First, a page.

Feb

3

GWT and JavaScript Date hell

By Olivier Gérardin

You’d think that in 2010, date processing is something that is easily done in Java (and hence GWT), in a consistent cross-platform way. And you’d be wrong.

When I’m talking date processing, I mean simple calendar date (not time) operations, like: get today’s date, add a number of days, compute the number of days between two dates, etc. The original sin, so to speak, is that Java doesn’t have a class to represent a day; Java’s Date class is actually more like a timestamp: it encapsulates a moment in time (with a millisecond precision) stored as the number of milliseconds to/from the moment called “epoch”, which is arbitrarily fixed at January 1, 1970, 00:00:00 GMT.

The methods related to date components (day of month, month, year, etc.) have all been deprecated since the apparition of the Calendar class (JDK 1.1). The trouble is, Calendar isn’t available in GWT’s JRE emulation library. So what do most programmers do? They use the deprecated methods of class Date. For example to create a Date that corresponds to a given day, they would use new Date(y, m, d). Well it’s deprecated, but it works, right?

Wrong. When instantiating a Date object using these deprecated methods, each JavaScript implementation tries to do its best to guess the correct timestamp, based on things such as the current time zone and whether Daylight Savings Time was effective at that time, and of course these rules vary by OS, JavaScript implementation and depend on the client’s regional settings. I’m not going into details now, but the bottom line is: you can’t expect to get a consistent behaviour.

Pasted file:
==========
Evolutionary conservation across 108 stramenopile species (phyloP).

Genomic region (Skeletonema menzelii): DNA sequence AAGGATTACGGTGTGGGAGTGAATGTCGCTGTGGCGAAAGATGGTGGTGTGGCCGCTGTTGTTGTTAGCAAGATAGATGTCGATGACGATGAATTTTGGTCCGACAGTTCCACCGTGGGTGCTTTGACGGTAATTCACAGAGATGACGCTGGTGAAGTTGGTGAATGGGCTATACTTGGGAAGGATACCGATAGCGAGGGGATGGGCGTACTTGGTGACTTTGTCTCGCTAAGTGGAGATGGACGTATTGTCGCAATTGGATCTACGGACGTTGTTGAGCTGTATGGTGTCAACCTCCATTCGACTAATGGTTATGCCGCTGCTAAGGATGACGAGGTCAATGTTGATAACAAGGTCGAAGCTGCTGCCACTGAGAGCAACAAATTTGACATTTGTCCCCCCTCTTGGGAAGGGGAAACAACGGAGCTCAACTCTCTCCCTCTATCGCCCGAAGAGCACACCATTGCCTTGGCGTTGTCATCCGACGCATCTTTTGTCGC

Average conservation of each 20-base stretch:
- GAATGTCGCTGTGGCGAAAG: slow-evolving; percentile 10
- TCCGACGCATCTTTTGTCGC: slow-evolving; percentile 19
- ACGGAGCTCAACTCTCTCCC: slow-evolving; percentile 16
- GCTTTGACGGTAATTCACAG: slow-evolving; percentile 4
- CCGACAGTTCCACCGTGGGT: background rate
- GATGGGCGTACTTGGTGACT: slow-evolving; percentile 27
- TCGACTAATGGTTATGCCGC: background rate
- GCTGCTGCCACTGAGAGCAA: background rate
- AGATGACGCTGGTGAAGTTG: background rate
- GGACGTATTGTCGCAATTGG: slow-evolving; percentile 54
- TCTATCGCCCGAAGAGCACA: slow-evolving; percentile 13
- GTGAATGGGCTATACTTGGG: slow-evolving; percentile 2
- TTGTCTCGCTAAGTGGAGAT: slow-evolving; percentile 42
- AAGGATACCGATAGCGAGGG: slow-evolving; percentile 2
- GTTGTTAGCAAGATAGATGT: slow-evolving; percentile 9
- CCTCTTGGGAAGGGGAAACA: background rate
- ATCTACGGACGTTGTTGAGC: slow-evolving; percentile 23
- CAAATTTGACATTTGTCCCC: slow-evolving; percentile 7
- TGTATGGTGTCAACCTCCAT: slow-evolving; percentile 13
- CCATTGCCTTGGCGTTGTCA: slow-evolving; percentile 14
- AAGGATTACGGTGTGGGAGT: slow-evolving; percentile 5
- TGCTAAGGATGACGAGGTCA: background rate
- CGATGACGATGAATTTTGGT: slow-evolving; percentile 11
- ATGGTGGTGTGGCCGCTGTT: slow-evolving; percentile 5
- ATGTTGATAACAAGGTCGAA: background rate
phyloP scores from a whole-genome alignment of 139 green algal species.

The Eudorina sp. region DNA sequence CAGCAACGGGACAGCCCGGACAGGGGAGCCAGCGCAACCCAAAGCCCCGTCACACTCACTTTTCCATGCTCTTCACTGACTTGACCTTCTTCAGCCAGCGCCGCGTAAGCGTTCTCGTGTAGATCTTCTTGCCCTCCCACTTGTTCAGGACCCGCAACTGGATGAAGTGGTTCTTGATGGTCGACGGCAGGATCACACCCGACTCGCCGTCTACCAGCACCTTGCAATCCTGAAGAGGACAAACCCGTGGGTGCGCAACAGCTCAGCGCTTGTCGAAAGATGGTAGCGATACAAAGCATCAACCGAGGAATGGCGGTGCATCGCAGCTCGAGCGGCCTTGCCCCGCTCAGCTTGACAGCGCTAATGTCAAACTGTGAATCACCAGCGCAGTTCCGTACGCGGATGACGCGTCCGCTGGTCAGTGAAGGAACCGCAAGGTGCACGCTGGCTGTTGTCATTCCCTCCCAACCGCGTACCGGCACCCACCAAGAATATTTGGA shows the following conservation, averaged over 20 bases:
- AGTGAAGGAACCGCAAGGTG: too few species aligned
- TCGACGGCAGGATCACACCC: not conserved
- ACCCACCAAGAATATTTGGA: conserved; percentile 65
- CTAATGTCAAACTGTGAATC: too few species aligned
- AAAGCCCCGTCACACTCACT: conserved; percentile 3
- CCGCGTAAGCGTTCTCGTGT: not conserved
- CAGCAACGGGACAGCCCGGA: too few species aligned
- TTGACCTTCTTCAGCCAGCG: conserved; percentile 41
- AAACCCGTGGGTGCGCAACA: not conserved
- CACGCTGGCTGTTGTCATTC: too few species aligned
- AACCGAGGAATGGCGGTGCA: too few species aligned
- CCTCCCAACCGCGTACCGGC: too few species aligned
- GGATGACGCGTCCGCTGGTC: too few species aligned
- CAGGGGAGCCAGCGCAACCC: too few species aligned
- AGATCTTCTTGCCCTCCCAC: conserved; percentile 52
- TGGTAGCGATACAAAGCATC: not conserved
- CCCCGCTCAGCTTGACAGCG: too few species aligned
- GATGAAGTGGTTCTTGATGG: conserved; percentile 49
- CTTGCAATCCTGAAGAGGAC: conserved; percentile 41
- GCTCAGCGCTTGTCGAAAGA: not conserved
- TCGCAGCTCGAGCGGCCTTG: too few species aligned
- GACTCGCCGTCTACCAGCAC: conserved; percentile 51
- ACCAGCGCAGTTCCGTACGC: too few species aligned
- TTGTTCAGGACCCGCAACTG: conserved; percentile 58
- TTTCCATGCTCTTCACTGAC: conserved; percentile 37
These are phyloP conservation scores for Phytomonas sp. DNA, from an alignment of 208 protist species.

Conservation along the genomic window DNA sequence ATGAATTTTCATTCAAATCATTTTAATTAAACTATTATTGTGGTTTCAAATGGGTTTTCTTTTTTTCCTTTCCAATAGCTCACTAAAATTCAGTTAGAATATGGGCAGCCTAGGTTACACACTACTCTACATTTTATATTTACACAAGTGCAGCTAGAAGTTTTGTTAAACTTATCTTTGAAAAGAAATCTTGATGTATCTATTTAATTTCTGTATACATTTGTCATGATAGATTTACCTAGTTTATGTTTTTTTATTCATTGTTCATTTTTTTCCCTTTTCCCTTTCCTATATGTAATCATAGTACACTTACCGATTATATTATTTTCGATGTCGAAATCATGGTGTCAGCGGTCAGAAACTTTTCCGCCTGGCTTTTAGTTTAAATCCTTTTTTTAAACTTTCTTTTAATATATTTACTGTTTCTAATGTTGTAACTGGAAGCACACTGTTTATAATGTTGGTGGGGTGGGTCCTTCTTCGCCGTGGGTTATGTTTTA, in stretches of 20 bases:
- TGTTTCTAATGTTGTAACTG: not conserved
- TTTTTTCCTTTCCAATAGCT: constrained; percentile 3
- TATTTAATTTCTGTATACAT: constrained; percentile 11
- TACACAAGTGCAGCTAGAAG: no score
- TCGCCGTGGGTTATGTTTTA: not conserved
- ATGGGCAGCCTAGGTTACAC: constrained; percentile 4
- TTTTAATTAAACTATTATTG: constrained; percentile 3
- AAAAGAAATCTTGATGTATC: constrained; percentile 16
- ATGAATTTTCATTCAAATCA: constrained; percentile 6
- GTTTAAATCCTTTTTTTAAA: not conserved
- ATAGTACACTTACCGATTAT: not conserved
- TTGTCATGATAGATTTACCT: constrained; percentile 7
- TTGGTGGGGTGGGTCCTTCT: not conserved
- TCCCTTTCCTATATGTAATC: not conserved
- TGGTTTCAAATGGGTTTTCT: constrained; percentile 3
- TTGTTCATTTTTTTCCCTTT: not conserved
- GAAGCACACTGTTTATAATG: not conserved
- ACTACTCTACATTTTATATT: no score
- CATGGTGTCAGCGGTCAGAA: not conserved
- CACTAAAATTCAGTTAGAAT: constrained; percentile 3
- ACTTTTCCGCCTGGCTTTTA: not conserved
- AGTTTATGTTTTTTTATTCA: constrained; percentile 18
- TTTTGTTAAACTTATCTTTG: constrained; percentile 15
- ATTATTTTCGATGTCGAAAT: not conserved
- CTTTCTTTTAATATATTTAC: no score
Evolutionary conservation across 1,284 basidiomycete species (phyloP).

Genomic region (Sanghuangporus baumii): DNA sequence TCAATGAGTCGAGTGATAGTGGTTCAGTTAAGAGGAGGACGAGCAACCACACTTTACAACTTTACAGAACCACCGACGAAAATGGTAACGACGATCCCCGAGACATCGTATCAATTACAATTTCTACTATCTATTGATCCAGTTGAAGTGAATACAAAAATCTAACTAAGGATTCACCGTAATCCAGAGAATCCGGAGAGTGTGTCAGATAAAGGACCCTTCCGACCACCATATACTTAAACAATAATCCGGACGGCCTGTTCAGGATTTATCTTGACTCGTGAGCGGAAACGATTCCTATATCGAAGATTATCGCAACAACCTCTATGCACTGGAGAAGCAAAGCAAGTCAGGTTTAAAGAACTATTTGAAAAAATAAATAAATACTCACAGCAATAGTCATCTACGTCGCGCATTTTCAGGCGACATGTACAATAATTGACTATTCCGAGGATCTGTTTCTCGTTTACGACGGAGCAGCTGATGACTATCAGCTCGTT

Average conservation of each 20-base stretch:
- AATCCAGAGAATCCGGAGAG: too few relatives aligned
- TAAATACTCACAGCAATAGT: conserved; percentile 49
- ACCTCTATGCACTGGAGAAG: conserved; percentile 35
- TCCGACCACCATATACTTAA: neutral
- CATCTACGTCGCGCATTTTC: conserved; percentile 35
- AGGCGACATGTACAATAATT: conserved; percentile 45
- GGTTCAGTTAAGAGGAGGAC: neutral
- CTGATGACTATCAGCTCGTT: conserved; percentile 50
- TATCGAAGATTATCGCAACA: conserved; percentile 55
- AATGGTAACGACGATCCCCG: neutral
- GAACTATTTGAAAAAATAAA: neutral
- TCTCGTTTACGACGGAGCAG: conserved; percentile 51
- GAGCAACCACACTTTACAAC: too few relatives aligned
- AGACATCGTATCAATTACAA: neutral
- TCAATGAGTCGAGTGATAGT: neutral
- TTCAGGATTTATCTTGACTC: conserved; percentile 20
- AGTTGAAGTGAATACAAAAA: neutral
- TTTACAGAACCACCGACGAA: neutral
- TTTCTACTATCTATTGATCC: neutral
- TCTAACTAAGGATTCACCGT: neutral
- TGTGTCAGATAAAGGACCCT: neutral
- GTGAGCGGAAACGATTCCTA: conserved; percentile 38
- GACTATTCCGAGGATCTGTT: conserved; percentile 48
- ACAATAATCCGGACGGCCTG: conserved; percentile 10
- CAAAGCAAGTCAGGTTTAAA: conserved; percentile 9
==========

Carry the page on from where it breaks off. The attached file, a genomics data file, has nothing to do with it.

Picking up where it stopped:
Actually, if you might not notice this problem if all you do is manipulate local dates that were created on the client-side; the problem really becomes a nightmare when you mix locally instanciated dates with serialized dates from the server.

We’ve spent an incredible amount of energy and time to work around this issue, which is made worse by GXT’s DateWrapper and DateTextField. The awkward but kind-of working solution that we use now is to subtract Date.getTimezoneOffset() from Date.getTime() in order to “cancel out” the client’s time zone and DST. Not pretty.

If I had to do my current project again, I would definitely stay away from the Date type on the client side. As primitive as it may sound, if I have to manipulate dates without a time part, I would stick to using a (day, month, year) triplet and do as little date calculations on the client-side as possible.

You’ve been warned!